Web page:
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Thirty SKN police and fire officers successfully graduate from Emergency Medical Responder Course

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by Eulana Weekes

St. Kitts and Nevis (WINN): A graduation ceremony on Monday, November 7, 2022, marked the official closing of the Emergency Medical Responder Course, which spanned 12 weeks (March 28 to June 17) to emergency personnel in St. Kitts and Nevis.

Thirty officers of the Royal St. Christopher and Nevis Police Force and the St. Kitts-Nevis Fire and Rescue Services are now better equipped with the skills and knowledge to assist civilians and colleagues during emergencies.

The Division of Health Sciences spearheaded the Emergency Medical Responder Course at the Clarence Fitzroy Bryant College under the leadership of Dean Dr. Rondalyn Bradshaw. The course consisted of seven modules; Preparation, Patient Assessment, Airway and Ventilation, Medical Emergencies, Illness and Injury, Emergency Medical Responder Operations, and Infants and Children.

The medical course prepared participants to provide life-saving support in pre-hospital emergency settings, including but not limited to the application of CPR, control of haemorrhage/bleeding, treatment of shocks, immobilisation of fractures, bandaging a wound, initiation of poison treatment, performing different methods of lifting and moving patients, controlling bleeding using hemostatic equipment, checking vital signs, as well as the delivery of babies. The sessions were held in person and virtually, using differentiated learning methods, including videos and practicals. Participants were required to complete a practical and theoretical assessment, of which they all returned passing grades.

Dr. Rondalyn Bradshaw, whilst giving an overview of the course, said, “gone are the days when officers call for an ambulance and wait for them to arrive.” She explained the importance of police and fire officers being trained to save lives.

Bradshaw said, “Emergency Medical Responders are a vital part of the comprehensive emergency medical services response. Let me again reiterate that the utilisation of law enforcement, police officers, fire and rescue, defence force, these are our first responders during medical emergencies and you have the potential to decrease the time it takes for a patient to receive life-saving care; thus, patients who experience a sudden cardiac arrest, penetrating or significant trauma, they benefit greatly from programmes that [equip] law enforcement officers to provide immediate life-saving care.”

Fire Sub Station Officer Mr Timothy Martin gave an overview of the course from a participant’s perspective. He highlighted some of the most memorable moments of the course.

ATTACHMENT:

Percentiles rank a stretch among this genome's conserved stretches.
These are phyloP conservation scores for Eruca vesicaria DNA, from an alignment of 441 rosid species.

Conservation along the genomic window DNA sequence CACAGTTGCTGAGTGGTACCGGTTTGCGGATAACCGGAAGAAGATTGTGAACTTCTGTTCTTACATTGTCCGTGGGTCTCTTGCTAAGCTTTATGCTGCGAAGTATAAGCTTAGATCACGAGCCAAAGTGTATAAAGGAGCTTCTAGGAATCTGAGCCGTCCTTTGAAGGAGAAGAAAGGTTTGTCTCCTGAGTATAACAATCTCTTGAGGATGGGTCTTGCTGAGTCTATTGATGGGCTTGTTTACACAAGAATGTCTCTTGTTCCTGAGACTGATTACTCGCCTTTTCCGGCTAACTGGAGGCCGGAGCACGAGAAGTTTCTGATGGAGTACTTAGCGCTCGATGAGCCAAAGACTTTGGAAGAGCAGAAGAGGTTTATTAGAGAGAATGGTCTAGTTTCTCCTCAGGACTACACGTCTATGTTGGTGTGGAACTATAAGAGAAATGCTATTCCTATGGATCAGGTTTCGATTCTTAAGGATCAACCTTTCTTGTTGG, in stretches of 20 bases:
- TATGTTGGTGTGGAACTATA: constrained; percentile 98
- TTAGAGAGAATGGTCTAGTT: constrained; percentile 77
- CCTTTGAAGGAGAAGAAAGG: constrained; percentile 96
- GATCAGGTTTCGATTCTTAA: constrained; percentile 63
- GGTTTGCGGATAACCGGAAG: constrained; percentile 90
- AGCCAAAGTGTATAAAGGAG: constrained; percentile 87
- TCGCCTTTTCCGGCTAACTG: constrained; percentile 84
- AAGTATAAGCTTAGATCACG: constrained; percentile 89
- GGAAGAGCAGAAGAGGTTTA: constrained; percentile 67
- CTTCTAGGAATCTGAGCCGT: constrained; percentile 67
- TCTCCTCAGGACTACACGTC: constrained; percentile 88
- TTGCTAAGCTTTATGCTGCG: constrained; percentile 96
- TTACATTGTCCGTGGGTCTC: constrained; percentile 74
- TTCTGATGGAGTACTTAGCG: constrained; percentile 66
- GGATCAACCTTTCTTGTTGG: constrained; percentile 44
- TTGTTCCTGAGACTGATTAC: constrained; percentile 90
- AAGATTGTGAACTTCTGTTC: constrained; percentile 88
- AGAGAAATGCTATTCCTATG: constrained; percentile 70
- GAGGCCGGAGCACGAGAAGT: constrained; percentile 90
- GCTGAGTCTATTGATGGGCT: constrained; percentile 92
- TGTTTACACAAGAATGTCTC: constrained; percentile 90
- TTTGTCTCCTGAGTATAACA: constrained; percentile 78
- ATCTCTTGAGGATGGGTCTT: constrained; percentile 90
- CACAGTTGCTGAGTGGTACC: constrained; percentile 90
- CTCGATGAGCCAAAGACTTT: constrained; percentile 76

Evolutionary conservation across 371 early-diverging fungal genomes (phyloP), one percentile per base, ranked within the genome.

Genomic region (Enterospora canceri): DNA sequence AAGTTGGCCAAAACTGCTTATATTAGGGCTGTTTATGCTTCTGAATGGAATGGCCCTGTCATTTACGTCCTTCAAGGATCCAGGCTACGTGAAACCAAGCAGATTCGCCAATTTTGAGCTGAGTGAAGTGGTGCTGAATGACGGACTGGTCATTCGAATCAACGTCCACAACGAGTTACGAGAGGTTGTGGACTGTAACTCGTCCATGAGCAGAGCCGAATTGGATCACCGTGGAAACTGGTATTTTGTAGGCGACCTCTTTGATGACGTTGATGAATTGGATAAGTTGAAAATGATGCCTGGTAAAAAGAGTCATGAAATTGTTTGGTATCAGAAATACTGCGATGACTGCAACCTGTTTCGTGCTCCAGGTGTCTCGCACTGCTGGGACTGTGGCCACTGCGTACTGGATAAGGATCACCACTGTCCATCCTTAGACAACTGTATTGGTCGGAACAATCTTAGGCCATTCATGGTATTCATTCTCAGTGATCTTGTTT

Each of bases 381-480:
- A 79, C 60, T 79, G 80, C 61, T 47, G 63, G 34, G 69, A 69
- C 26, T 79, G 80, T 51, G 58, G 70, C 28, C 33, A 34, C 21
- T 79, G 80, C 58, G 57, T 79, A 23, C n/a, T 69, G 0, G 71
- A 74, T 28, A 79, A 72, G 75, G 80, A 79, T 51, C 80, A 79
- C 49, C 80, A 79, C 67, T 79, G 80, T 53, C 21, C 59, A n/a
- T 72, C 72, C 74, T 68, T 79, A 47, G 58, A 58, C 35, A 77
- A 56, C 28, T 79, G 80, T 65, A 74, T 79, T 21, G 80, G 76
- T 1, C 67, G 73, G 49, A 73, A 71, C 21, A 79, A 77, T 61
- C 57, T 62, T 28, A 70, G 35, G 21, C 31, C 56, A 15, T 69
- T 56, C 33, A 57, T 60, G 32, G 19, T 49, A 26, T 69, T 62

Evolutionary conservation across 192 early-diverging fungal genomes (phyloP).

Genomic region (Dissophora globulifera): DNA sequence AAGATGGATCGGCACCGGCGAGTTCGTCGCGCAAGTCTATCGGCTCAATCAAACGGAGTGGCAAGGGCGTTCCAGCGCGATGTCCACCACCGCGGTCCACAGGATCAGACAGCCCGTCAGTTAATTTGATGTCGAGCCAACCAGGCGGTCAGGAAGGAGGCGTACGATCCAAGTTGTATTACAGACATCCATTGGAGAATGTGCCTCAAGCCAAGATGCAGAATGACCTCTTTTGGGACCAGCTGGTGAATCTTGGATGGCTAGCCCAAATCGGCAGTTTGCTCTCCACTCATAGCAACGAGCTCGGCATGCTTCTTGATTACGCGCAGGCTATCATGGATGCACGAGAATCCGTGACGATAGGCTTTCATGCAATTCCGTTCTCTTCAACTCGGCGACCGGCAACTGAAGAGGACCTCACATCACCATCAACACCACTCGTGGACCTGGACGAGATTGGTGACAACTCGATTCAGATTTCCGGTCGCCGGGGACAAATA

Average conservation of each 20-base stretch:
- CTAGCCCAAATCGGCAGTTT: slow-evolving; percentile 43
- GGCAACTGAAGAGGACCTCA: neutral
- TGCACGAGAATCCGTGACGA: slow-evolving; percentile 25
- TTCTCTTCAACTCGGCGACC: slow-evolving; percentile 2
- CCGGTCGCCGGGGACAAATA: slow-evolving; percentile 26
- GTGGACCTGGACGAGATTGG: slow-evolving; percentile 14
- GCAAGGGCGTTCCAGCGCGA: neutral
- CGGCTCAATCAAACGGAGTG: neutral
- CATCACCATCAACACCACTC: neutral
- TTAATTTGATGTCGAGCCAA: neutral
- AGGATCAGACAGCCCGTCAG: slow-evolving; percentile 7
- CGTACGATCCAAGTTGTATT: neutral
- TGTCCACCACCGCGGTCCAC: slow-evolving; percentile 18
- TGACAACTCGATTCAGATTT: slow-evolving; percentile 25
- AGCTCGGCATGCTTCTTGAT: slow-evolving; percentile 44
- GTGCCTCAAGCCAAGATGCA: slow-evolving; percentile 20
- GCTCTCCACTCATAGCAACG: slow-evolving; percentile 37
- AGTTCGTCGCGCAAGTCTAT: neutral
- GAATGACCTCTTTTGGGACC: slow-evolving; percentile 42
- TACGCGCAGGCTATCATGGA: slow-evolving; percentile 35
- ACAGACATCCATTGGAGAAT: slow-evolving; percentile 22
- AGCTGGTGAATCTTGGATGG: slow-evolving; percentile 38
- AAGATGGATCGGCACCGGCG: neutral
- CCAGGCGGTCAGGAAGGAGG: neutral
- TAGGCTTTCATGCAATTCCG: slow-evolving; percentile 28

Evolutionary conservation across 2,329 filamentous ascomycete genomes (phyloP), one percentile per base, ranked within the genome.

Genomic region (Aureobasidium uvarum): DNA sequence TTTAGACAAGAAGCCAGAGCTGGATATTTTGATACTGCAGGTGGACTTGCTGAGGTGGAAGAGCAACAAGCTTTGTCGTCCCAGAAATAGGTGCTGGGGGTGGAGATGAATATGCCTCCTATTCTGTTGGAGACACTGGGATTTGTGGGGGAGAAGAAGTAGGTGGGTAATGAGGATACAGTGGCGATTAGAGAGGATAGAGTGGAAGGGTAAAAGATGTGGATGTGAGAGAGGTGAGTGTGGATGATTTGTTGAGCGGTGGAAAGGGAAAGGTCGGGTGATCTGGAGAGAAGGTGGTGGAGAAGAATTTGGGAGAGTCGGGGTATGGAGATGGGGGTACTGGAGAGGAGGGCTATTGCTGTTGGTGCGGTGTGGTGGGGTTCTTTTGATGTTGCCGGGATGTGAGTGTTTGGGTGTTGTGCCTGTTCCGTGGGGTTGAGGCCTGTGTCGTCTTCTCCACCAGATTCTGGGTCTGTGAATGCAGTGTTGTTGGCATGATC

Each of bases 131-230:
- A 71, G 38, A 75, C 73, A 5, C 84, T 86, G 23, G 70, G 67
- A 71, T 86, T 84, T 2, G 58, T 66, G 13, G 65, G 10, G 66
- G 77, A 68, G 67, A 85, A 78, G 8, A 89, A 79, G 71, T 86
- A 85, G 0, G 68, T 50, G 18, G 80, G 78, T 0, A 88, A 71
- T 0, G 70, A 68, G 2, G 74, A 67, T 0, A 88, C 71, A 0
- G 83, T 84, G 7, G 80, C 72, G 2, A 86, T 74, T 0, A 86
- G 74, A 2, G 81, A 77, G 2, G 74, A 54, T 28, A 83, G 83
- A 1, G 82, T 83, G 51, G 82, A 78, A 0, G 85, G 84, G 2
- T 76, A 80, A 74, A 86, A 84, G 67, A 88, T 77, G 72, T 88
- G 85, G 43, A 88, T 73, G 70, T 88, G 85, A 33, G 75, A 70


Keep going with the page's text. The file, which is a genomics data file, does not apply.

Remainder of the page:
“My fellow students, what is one of the main focuses we were taught in preparation? Handwashing; one of our weekly rituals. I am sure after just two weeks of doing practicals; I started washing my hands in my sleep. If it is one thing, we all learned from this course is the proper way to wash our hands before engaging a scene and also after dealing with a patient. Patient Assessment dealt with (Lifting and Moving Patients). I think the lecturers enjoyed that practical session a bit too much. We had to demonstrate the proper techniques for lifting and moving a patient. The only thing was the patients were the lecturers. So, we got to toss a few over our shoulders. You know how we firefighters do it, right guys? If you were not familiar with seeing blood, you came to the right course. Our Illness and Injury module covered Bleeding and Trauma. The sight of what appeared to be blood was everywhere. It is there that some of us learned never to wear white at practicals.”

Martin expressed appreciation to the lecturers for imparting their knowledge and expertise to the group of first responders.

He stated, “The reality of emergency response only kicks in when something real happens. This may involve sights of devastation, destruction or tragedy, the sounds of crying and wailing, [and] the stench of blood and smoke. None of these realities can truly be replicated in a classroom setting, but with all the skills and techniques taught and learned, we are much more versatile in responding to emergencies than we were at the beginning of the course. We now have the knowledge and skills required to provide lifesaving opportunities and assessments to those needing care at a professional level. We will be forever grateful for the various learning methods and experiences shared to us by our amazing and valuable facilitators. They prepared a great foundation for us to practise life-saving scenarios, thus ensuring that the Federation of St. Kitts and Nevis is not left behind in a world of constant medical advancements.”

In words of encouragement to his colleagues, Martin suggested that they accept their certificates with the consciousness that an emergency can occur in a split second. He also reminded them that their duty as emergency personnel does not only mean being first on a scene but also being in a position where vital decisions must be made and crucial, urgent actions must be taken.

MAKANA FERRY SCHEDULE

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